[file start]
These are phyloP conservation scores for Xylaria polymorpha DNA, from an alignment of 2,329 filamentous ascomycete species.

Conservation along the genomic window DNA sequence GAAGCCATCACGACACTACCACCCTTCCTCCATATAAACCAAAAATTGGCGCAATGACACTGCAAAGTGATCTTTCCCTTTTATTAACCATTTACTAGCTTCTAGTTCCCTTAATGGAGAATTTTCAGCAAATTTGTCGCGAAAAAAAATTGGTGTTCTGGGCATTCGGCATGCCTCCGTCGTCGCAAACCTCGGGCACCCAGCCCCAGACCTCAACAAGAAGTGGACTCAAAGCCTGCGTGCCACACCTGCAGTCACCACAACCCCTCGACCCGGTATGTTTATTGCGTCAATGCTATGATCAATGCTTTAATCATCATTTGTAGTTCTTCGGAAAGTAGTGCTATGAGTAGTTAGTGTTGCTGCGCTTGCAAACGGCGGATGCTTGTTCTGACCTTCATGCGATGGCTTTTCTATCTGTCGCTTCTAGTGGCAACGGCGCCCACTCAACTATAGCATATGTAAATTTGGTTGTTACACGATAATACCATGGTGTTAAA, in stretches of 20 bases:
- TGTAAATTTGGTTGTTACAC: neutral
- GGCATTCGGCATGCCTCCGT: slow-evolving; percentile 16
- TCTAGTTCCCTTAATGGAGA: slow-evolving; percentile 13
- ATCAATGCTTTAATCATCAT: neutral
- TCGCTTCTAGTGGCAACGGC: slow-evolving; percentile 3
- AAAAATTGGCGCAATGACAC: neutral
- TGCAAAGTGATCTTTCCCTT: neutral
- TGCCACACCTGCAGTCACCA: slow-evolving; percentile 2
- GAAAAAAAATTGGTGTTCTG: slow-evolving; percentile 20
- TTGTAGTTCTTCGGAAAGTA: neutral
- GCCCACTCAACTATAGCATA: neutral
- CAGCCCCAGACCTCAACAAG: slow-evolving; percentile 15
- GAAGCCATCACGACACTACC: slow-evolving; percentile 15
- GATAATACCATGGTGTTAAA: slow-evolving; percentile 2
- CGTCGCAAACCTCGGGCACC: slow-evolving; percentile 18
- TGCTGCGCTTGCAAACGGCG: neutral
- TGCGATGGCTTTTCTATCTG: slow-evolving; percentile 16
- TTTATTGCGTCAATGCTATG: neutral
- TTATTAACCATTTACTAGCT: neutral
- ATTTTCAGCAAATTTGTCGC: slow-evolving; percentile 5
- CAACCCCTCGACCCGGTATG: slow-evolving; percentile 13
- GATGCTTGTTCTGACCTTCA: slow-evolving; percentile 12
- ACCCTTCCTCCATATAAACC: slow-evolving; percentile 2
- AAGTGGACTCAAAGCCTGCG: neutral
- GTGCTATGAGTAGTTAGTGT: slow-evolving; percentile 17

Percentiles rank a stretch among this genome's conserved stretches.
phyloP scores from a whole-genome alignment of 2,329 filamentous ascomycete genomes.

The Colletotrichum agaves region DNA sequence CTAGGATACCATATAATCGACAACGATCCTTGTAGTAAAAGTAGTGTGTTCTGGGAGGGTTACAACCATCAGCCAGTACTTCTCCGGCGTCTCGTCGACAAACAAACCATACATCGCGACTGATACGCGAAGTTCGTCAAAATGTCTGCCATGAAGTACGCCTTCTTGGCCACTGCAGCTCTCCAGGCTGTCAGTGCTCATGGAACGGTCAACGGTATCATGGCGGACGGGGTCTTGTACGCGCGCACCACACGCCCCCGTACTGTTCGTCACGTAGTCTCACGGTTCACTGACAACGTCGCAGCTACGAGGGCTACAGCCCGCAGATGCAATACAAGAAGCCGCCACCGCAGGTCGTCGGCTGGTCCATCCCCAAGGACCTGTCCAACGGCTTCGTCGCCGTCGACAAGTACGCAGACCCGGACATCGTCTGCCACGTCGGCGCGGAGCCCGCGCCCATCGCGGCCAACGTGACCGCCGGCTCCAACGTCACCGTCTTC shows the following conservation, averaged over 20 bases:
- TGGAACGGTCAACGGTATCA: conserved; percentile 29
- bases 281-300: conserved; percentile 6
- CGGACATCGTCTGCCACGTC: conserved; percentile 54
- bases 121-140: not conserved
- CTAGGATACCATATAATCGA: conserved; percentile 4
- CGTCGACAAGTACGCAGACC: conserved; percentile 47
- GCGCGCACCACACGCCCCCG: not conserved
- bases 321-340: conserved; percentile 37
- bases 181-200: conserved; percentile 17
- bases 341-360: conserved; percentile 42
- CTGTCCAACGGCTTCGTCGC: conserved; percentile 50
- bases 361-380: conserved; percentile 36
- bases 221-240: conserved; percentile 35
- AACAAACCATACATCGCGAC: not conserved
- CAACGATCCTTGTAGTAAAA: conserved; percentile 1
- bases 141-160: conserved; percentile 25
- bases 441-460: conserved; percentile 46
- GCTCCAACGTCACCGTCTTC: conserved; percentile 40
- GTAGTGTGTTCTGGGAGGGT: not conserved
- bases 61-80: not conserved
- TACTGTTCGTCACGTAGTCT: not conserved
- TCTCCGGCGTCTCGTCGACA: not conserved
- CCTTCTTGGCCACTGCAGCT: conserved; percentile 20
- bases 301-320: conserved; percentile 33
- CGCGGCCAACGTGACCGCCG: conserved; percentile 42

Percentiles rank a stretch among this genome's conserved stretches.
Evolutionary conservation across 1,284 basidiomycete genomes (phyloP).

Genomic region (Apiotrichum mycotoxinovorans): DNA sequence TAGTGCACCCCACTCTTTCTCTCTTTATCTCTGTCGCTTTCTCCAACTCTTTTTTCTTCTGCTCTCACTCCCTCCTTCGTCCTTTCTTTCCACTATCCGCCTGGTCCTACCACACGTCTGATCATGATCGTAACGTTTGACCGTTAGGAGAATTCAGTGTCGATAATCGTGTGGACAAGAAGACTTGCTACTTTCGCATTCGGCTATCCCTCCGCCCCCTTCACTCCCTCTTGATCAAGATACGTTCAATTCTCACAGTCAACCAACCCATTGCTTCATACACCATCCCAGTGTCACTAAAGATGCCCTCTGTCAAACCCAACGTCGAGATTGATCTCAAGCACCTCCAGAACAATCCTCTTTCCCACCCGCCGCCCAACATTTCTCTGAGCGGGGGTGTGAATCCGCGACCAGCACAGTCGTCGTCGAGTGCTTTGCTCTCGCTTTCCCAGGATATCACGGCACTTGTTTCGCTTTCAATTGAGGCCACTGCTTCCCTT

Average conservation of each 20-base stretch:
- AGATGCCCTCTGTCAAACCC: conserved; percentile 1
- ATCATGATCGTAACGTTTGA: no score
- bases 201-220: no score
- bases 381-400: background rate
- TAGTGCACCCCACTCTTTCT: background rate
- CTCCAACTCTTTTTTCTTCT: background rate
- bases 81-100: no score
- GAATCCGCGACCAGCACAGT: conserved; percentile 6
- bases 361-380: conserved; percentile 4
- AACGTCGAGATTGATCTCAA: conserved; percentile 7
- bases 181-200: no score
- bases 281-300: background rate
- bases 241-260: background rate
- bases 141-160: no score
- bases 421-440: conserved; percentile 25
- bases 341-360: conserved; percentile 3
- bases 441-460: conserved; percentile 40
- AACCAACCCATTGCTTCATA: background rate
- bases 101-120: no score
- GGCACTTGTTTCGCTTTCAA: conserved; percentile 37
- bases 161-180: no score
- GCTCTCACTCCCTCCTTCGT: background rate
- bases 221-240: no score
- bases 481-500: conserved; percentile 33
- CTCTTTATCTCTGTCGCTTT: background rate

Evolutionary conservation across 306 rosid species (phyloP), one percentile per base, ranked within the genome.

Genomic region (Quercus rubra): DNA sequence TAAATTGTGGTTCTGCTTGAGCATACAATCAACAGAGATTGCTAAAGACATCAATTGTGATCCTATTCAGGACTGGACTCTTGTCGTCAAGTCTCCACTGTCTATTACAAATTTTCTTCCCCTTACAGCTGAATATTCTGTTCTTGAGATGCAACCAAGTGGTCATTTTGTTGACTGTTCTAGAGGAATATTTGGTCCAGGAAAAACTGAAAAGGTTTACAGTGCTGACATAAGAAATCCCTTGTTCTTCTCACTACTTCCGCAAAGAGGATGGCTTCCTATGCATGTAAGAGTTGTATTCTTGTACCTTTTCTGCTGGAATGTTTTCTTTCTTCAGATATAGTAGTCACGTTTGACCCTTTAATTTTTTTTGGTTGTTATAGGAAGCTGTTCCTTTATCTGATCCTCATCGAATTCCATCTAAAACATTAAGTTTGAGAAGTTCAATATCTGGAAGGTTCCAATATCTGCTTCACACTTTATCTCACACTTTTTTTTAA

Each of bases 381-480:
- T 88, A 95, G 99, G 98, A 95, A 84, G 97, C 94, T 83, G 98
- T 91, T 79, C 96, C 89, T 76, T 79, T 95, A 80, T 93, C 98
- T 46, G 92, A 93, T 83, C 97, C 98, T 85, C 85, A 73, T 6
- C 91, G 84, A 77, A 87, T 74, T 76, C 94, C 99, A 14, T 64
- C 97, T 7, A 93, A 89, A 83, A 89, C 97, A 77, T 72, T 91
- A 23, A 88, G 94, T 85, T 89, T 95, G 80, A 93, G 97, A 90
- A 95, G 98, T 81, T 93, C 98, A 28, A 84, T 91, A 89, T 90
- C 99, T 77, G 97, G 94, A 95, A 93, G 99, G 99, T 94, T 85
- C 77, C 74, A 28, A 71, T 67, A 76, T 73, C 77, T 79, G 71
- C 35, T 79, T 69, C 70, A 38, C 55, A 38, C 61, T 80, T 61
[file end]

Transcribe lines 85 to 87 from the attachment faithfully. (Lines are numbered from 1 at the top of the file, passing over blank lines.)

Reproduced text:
Evolutionary conservation across 306 rosid species (phyloP), one percentile per base, ranked within the genome.

Genomic region (Quercus rubra): DNA sequence TAAATTGTGGTTCTGCTTGAGCATACAATCAACAGAGATTGCTAAAGACATCAATTGTGATCCTATTCAGGACTGGACTCTTGTCGTCAAGTCTCCACTGTCTATTACAAATTTTCTTCCCCTTACAGCTGAATATTCTGTTCTTGAGATGCAACCAAGTGGTCATTTTGTTGACTGTTCTAGAGGAATATTTGGTCCAGGAAAAACTGAAAAGGTTTACAGTGCTGACATAAGAAATCCCTTGTTCTTCTCACTACTTCCGCAAAGAGGATGGCTTCCTATGCATGTAAGAGTTGTATTCTTGTACCTTTTCTGCTGGAATGTTTTCTTTCTTCAGATATAGTAGTCACGTTTGACCCTTTAATTTTTTTTGGTTGTTATAGGAAGCTGTTCCTTTATCTGATCCTCATCGAATTCCATCTAAAACATTAAGTTTGAGAAGTTCAATATCTGGAAGGTTCCAATATCTGCTTCACACTTTATCTCACACTTTTTTTTAA

Each of bases 381-480: